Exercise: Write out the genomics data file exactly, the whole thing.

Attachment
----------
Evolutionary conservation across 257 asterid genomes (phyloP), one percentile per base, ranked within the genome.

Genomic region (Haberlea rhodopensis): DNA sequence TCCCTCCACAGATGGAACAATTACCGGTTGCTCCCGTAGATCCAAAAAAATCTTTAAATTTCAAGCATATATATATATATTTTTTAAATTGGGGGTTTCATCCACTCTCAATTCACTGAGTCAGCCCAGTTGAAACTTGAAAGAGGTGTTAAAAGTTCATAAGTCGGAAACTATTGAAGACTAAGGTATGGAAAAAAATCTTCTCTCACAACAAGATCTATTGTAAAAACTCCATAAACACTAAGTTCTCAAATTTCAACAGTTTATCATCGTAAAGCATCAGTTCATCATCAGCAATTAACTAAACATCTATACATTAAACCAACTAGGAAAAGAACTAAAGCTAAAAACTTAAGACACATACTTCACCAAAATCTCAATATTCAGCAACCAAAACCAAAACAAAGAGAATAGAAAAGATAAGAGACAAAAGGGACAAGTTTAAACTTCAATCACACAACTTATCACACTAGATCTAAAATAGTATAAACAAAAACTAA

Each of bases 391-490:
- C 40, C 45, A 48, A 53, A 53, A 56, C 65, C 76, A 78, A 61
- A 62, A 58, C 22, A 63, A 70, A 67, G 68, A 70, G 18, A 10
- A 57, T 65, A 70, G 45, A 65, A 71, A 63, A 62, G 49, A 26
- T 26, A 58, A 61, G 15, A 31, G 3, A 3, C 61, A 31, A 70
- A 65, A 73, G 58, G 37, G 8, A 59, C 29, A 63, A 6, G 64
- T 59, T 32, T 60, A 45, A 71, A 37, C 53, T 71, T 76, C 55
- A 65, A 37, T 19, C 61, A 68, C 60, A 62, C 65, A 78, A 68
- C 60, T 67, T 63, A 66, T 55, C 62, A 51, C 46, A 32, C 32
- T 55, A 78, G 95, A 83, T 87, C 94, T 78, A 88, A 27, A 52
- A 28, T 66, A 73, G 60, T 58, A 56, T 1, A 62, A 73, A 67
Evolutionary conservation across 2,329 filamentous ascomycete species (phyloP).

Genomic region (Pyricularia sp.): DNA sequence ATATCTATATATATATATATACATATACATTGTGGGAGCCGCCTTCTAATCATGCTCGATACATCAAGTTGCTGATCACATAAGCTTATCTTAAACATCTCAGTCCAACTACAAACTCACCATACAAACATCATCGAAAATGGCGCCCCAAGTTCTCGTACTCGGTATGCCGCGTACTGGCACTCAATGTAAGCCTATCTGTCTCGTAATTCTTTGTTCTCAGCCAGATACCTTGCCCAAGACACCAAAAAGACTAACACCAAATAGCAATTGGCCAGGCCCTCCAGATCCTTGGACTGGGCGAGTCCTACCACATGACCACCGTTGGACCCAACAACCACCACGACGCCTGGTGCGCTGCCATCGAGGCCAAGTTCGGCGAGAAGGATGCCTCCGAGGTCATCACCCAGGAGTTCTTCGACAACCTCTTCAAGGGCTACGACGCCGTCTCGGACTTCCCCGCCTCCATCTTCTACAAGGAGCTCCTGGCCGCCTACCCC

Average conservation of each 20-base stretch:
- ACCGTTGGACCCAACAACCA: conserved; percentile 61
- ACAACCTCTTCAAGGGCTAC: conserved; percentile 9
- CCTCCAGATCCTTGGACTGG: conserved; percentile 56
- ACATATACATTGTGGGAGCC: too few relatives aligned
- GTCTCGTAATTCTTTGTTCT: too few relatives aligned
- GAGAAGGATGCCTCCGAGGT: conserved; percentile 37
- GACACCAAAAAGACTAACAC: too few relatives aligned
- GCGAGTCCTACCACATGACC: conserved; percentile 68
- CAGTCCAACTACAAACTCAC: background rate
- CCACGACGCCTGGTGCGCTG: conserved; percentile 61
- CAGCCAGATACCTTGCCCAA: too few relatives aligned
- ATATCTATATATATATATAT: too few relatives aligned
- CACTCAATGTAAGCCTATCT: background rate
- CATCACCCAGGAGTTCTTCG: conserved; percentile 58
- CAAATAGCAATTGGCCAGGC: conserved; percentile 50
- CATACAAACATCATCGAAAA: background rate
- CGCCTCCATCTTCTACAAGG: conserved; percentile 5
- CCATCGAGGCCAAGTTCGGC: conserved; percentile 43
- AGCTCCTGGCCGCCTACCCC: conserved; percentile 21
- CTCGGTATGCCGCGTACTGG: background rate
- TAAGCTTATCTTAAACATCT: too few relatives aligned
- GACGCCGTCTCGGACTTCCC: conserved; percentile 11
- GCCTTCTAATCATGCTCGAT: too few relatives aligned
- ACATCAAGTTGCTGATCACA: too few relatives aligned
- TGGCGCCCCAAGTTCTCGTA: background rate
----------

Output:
Evolutionary conservation across 257 asterid genomes (phyloP), one percentile per base, ranked within the genome.

Genomic region (Haberlea rhodopensis): DNA sequence TCCCTCCACAGATGGAACAATTACCGGTTGCTCCCGTAGATCCAAAAAAATCTTTAAATTTCAAGCATATATATATATATTTTTTAAATTGGGGGTTTCATCCACTCTCAATTCACTGAGTCAGCCCAGTTGAAACTTGAAAGAGGTGTTAAAAGTTCATAAGTCGGAAACTATTGAAGACTAAGGTATGGAAAAAAATCTTCTCTCACAACAAGATCTATTGTAAAAACTCCATAAACACTAAGTTCTCAAATTTCAACAGTTTATCATCGTAAAGCATCAGTTCATCATCAGCAATTAACTAAACATCTATACATTAAACCAACTAGGAAAAGAACTAAAGCTAAAAACTTAAGACACATACTTCACCAAAATCTCAATATTCAGCAACCAAAACCAAAACAAAGAGAATAGAAAAGATAAGAGACAAAAGGGACAAGTTTAAACTTCAATCACACAACTTATCACACTAGATCTAAAATAGTATAAACAAAAACTAA

Each of bases 391-490:
- C 40, C 45, A 48, A 53, A 53, A 56, C 65, C 76, A 78, A 61
- A 62, A 58, C 22, A 63, A 70, A 67, G 68, A 70, G 18, A 10
- A 57, T 65, A 70, G 45, A 65, A 71, A 63, A 62, G 49, A 26
- T 26, A 58, A 61, G 15, A 31, G 3, A 3, C 61, A 31, A 70
- A 65, A 73, G 58, G 37, G 8, A 59, C 29, A 63, A 6, G 64
- T 59, T 32, T 60, A 45, A 71, A 37, C 53, T 71, T 76, C 55
- A 65, A 37, T 19, C 61, A 68, C 60, A 62, C 65, A 78, A 68
- C 60, T 67, T 63, A 66, T 55, C 62, A 51, C 46, A 32, C 32
- T 55, A 78, G 95, A 83, T 87, C 94, T 78, A 88, A 27, A 52
- A 28, T 66, A 73, G 60, T 58, A 56, T 1, A 62, A 73, A 67
Evolutionary conservation across 2,329 filamentous ascomycete species (phyloP).

Genomic region (Pyricularia sp.): DNA sequence ATATCTATATATATATATATACATATACATTGTGGGAGCCGCCTTCTAATCATGCTCGATACATCAAGTTGCTGATCACATAAGCTTATCTTAAACATCTCAGTCCAACTACAAACTCACCATACAAACATCATCGAAAATGGCGCCCCAAGTTCTCGTACTCGGTATGCCGCGTACTGGCACTCAATGTAAGCCTATCTGTCTCGTAATTCTTTGTTCTCAGCCAGATACCTTGCCCAAGACACCAAAAAGACTAACACCAAATAGCAATTGGCCAGGCCCTCCAGATCCTTGGACTGGGCGAGTCCTACCACATGACCACCGTTGGACCCAACAACCACCACGACGCCTGGTGCGCTGCCATCGAGGCCAAGTTCGGCGAGAAGGATGCCTCCGAGGTCATCACCCAGGAGTTCTTCGACAACCTCTTCAAGGGCTACGACGCCGTCTCGGACTTCCCCGCCTCCATCTTCTACAAGGAGCTCCTGGCCGCCTACCCC

Average conservation of each 20-base stretch:
- ACCGTTGGACCCAACAACCA: conserved; percentile 61
- ACAACCTCTTCAAGGGCTAC: conserved; percentile 9
- CCTCCAGATCCTTGGACTGG: conserved; percentile 56
- ACATATACATTGTGGGAGCC: too few relatives aligned
- GTCTCGTAATTCTTTGTTCT: too few relatives aligned
- GAGAAGGATGCCTCCGAGGT: conserved; percentile 37
- GACACCAAAAAGACTAACAC: too few relatives aligned
- GCGAGTCCTACCACATGACC: conserved; percentile 68
- CAGTCCAACTACAAACTCAC: background rate
- CCACGACGCCTGGTGCGCTG: conserved; percentile 61
- CAGCCAGATACCTTGCCCAA: too few relatives aligned
- ATATCTATATATATATATAT: too few relatives aligned
- CACTCAATGTAAGCCTATCT: background rate
- CATCACCCAGGAGTTCTTCG: conserved; percentile 58
- CAAATAGCAATTGGCCAGGC: conserved; percentile 50
- CATACAAACATCATCGAAAA: background rate
- CGCCTCCATCTTCTACAAGG: conserved; percentile 5
- CCATCGAGGCCAAGTTCGGC: conserved; percentile 43
- AGCTCCTGGCCGCCTACCCC: conserved; percentile 21
- CTCGGTATGCCGCGTACTGG: background rate
- TAAGCTTATCTTAAACATCT: too few relatives aligned
- GACGCCGTCTCGGACTTCCC: conserved; percentile 11
- GCCTTCTAATCATGCTCGAT: too few relatives aligned
- ACATCAAGTTGCTGATCACA: too few relatives aligned
- TGGCGCCCCAAGTTCTCGTA: background rate